Sunday, 17 July 2016

A special adventure in Leuven

Today we walked a huge 7.5 km. The longest adventure we've ever had in any Dijleland adventure. And we had just realized that there were a whole new set of numbers we hadn't seen! We started off at black 12 (the blacks were the landmarks and the reds were normal) then we went to black 9 and 8, then to black 2, 3, 1 and 4 after that to black 6 then red 69 and finally back to 6 red where the car was.

Just as we started, we saw landmark 12 called Kasteel Van Arenberg. It looked beautiful. We tried to find a way inside but all the doors were locked.

As we walked to 8 and 9 we found a village. In the medieval times, the men used to go far away and fight while the women and children used to stay and build villages where they would live a very religious life. The town was full of houses that looked like they were from the 17th century. Near 8 and 9, there was a river called Dijle. That river and Dijlepark is why the whole thing is called Dijleland. Dijlepark was lovely and had a classy bridge. We took a picture there. Just after that we decided to have a break. I had a coke while Tonio had a Belgian beer called Orval and we shared a tapas for two. It was delicious!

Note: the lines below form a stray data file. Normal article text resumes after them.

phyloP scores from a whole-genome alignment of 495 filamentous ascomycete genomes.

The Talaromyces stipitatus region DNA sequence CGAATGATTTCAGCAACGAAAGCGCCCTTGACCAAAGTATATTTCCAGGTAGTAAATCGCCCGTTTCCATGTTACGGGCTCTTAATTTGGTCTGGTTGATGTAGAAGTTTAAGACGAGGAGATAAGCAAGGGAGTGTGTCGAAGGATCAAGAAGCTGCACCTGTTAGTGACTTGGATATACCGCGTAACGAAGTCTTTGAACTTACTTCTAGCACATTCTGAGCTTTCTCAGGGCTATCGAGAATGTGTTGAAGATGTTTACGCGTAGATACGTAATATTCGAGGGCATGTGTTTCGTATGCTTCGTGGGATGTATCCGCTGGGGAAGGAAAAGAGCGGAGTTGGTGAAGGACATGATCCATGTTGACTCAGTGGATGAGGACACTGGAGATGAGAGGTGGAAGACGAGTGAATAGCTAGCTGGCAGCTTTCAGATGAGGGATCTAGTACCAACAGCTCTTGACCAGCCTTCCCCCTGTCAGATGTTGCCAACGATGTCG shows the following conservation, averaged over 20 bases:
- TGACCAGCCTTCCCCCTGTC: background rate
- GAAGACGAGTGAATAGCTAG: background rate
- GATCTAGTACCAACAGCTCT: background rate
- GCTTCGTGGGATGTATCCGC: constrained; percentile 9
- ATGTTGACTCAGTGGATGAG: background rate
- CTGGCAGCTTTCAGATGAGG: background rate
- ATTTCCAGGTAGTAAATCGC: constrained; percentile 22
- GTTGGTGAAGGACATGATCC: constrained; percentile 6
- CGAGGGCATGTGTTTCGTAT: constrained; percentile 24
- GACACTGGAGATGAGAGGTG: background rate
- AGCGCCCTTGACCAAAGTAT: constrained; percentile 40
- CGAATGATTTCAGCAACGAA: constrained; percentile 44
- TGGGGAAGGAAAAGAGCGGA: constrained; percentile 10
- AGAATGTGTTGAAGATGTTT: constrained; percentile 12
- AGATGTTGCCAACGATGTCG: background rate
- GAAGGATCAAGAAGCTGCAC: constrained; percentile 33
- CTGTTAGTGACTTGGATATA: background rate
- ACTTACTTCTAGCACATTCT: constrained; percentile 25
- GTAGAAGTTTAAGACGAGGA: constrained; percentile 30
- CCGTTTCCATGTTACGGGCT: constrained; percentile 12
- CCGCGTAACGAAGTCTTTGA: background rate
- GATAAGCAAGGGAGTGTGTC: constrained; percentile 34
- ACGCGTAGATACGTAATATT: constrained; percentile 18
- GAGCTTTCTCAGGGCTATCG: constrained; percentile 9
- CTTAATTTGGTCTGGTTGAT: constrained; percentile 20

We went into a church and saw St Damien De Veuster. He went to Molakai in Hawaii to help people that had leprosy. He helped the people to build schools, hospitals and homes for the poor. But while he was finding a cure, he caught leprosy and died of it at the 15th April 1889 but his courage and bravery helped the people and they slowly but surely found a cure to leprosy!

When we found 1, 2, 3 and 4, it was near the center. We had another break there and I had a portion of olives. Nearby we saw a church and went into it. It looked grand. 

When we reached 2 we saw a huge bug being stabbed by a much bigger stake of sorts. Opposite it was a majestic looking building. Near the entrance was a roof that looked strange but cool.

Then, we saw a statue called Fons Sapientiae. It was a statue of a man pouring beer into his brain while reading. I said, "That's proof that people think a certain amount of beer is good for you." Then Tonio replied, "You know that alcohol isn't good for you, no matter what type." We took a picture of it with me eating an Oreo flavoured ice cream.

After that, we reached 6, the city park. There was a mini waterfall that looked admirable.

Then it was pretty straightforward from 69 to 6. But there were very stunning views indeed.

When we finally reached our car, we realized that we were very VERY exhausted, so we stumbled into the car, and drove home. Did you like our adventure? If you did, then join us next time, in Dijleland adventures!


[By Tonio:] A while back, our route should have taken us to no. 69, but the way was closed as the bridge that led to it was closed down as it was in danger of collapsing. No. 69 is at the edge of Leuven and in our map there's an "off network" route from 69 through Leuven and leading to no. 6. The off-network path through Leuven is 4.9 km long, while the "network" path from 69 to 6 is 2.6 km. Both alternatives may be joined into a 7.5 km long loop.